Now that you’ve put together your LongMill, you’re probably in a rush to run it for the first time! Well good news, we’ve put together two different projects for you to try out with minimal requirements and setup.
This is a very simple file which follows a line writing to spell out “LongMill”. The code that’s provided below has been made to make a very shallow cut at a low speed out of a 310x45mm piece of material. These conserative settings mean that the file can be run with almost any cutting tool out of almost any type of material.
To set it up, mount your material in the cutting area so that it’s somewhat square to the machine. Using UGS or the control software of your preference, jog the tool over to the bottom left of where you’ve laid out a 310x45mm space where the tool can cut. Be sure that this space doesn’t have any screws or clamps in it which will interfere with the lettering and also make sure that it’s fully within the cutting area. Bring the tool down to the surface of the material (either manually or by jogging) and finally click “Reset zero” to confirm that you want to set this as the tool origin.
Download the file above, ‘unzip’ or ‘extract’ it, then load it into UGS by clicking the folder on the top bar. Once loaded, you’ll be able to see a visualization of the tools movements. If you’re satisfied, turn on your router (note this file doesn’t currently contain spindle control commands) then run the file!
This is the other one of our first projects, a sheep cut into foam that we call the CNSheep. The code was designed for cutting out of foam with a 2-flute, 1/8″ end mill but it should also work on soft woods as well. If you don’t have these tools or materials on hand, the .zip file also contains the 3D model of the sheep so that you can run it through your desired CAM software to set it up for another material or tool.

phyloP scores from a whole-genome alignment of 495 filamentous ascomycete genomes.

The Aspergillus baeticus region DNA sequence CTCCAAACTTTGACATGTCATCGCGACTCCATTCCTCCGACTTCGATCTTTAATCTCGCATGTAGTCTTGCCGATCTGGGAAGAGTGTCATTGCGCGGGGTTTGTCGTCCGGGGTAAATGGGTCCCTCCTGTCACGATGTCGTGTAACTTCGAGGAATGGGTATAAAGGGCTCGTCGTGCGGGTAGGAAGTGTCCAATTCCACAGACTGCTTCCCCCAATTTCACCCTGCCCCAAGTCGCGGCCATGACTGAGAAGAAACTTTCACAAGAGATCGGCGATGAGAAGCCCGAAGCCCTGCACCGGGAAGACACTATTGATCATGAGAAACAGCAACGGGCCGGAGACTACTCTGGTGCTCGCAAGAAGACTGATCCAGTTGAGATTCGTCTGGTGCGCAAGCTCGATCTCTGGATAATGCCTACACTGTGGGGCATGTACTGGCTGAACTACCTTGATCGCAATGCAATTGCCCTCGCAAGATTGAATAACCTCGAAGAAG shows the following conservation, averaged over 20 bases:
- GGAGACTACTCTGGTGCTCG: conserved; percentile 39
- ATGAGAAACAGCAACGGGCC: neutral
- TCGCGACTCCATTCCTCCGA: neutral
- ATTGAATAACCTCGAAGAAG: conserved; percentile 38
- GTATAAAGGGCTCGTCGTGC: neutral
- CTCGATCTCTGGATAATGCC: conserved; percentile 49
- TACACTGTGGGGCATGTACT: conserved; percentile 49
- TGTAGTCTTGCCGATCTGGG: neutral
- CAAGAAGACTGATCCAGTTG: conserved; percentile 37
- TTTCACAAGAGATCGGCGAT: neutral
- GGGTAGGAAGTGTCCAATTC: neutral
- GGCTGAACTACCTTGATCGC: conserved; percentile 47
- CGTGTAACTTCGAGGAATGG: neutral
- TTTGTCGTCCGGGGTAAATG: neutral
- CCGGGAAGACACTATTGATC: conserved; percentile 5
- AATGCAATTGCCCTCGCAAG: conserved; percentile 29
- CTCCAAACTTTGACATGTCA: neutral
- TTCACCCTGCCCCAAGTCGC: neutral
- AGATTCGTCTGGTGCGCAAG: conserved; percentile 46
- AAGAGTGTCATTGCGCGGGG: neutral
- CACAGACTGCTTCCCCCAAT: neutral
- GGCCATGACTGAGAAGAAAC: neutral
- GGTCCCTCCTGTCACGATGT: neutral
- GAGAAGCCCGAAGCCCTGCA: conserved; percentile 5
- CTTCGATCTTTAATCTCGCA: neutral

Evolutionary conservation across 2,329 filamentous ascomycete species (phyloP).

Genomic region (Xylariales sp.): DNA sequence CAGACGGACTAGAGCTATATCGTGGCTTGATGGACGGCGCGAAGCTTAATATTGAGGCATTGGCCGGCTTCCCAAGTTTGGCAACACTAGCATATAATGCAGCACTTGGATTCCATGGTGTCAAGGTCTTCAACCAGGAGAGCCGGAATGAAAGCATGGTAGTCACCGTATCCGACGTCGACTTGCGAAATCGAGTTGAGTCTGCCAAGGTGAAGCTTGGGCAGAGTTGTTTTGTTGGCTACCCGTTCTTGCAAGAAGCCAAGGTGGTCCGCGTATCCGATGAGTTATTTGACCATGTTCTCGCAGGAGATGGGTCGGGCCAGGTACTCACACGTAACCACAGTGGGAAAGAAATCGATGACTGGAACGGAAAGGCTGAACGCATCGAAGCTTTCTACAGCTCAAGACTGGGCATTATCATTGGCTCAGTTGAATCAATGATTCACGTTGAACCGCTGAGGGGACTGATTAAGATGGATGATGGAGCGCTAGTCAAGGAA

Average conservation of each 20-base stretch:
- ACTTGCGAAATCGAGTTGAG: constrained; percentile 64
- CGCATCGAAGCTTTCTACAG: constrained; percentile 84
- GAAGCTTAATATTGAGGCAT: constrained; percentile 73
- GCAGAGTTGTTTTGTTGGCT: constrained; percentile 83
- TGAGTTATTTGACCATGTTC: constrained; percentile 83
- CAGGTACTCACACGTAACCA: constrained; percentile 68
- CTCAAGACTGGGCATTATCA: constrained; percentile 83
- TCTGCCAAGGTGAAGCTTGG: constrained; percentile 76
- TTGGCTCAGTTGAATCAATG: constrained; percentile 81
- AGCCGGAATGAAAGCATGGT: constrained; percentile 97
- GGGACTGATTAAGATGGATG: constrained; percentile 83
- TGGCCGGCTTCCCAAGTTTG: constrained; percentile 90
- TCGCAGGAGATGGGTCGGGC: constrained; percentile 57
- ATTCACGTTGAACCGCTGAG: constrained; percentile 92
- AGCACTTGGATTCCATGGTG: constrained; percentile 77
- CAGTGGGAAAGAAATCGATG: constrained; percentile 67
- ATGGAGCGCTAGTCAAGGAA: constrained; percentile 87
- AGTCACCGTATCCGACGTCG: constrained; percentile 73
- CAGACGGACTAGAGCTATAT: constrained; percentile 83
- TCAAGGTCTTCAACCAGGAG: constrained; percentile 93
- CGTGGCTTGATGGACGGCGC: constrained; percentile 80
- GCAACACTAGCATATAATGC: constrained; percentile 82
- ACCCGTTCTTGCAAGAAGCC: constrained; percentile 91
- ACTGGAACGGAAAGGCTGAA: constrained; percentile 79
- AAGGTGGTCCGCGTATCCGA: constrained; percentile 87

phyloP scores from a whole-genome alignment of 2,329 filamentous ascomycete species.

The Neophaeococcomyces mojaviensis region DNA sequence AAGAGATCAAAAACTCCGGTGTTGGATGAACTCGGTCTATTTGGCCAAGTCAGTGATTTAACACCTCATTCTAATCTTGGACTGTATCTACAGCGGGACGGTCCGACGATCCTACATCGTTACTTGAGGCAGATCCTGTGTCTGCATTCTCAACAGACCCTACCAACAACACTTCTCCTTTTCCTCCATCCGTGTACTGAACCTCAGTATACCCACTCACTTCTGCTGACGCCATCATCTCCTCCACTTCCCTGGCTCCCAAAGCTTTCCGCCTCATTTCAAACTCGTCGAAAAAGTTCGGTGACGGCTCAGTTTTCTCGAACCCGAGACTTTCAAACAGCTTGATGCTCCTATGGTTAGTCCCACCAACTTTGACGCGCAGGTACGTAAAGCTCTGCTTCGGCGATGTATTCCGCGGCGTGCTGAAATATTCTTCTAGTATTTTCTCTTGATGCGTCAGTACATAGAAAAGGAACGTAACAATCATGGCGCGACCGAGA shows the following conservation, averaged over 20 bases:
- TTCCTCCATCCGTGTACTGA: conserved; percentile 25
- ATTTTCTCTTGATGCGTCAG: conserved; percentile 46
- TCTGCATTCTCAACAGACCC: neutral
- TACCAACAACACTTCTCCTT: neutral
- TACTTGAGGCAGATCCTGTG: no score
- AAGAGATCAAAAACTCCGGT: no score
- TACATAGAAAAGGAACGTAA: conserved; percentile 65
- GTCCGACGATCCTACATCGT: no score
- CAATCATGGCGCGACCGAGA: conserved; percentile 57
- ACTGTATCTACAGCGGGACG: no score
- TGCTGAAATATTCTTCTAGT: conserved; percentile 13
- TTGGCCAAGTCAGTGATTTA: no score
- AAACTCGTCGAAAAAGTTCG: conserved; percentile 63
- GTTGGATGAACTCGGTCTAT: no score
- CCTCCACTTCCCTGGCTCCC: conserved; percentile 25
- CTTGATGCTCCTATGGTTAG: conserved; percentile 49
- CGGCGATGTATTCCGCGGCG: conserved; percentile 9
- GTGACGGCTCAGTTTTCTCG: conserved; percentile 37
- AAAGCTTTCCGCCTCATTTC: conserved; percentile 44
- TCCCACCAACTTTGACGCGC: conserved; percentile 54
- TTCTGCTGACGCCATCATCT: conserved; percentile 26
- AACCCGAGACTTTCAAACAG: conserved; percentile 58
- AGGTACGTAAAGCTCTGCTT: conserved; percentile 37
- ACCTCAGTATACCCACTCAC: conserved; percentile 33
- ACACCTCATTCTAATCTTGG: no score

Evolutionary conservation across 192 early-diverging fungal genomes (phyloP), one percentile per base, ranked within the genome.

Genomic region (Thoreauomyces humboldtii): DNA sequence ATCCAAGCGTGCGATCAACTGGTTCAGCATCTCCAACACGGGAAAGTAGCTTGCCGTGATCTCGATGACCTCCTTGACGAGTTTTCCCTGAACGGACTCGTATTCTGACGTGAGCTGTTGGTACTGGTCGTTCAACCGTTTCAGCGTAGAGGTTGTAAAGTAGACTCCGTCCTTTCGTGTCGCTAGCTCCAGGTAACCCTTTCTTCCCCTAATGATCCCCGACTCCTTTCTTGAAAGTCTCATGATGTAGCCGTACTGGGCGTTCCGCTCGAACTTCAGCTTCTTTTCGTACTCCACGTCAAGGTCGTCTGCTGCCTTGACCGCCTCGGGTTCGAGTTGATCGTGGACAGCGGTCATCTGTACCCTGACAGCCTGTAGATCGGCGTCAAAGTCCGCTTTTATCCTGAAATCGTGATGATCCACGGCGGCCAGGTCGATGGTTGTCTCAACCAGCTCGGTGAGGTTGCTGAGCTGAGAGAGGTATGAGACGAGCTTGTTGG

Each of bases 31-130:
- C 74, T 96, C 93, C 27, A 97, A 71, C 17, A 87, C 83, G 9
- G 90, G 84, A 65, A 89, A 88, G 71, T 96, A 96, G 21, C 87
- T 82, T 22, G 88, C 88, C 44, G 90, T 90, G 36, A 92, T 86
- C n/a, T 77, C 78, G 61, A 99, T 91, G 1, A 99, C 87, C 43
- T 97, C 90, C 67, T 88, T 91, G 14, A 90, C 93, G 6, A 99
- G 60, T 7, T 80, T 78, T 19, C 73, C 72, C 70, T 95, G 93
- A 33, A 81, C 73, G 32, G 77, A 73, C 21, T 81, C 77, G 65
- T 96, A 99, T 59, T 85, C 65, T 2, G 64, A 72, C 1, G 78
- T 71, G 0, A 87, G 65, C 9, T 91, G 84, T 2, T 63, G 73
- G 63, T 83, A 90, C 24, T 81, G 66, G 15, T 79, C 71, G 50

When you’re setting up to cut, follow the same setup procedure as outlined in the first project above except that the pre-built g-code starts in the middle instead of the front corner, so reset the zero point in the center. Any workholding method should be sufficient, you can reference these on the ‘Workholding’ page in ‘The Basics’ section of the resources. The sheep’s dimensions are 100mm wide by 70mm tall and will cut 6mm deep.
If all goes well, your final product should end up looking something like this!
Now that you’ve got your machine running successfully, we’ve got a lot more information for you the check out that’s easily accessible throughout the LongMill resources. If you’d like to try out some more of our own projects or are interested in where you can find CNC projects online, click to the next page for ‘More Projects’. For information on how you should be maintaining your LongMill into the future, see our ‘Maintenance’ page.
Finally, if you start to feel really comfortable with your LongMill and want to start changing it to better suit your own needs, we’ve got even more information on changes and modifications in the ‘Advanced’ section of the resources. Good luck and happy making!
-The Sienci Labs team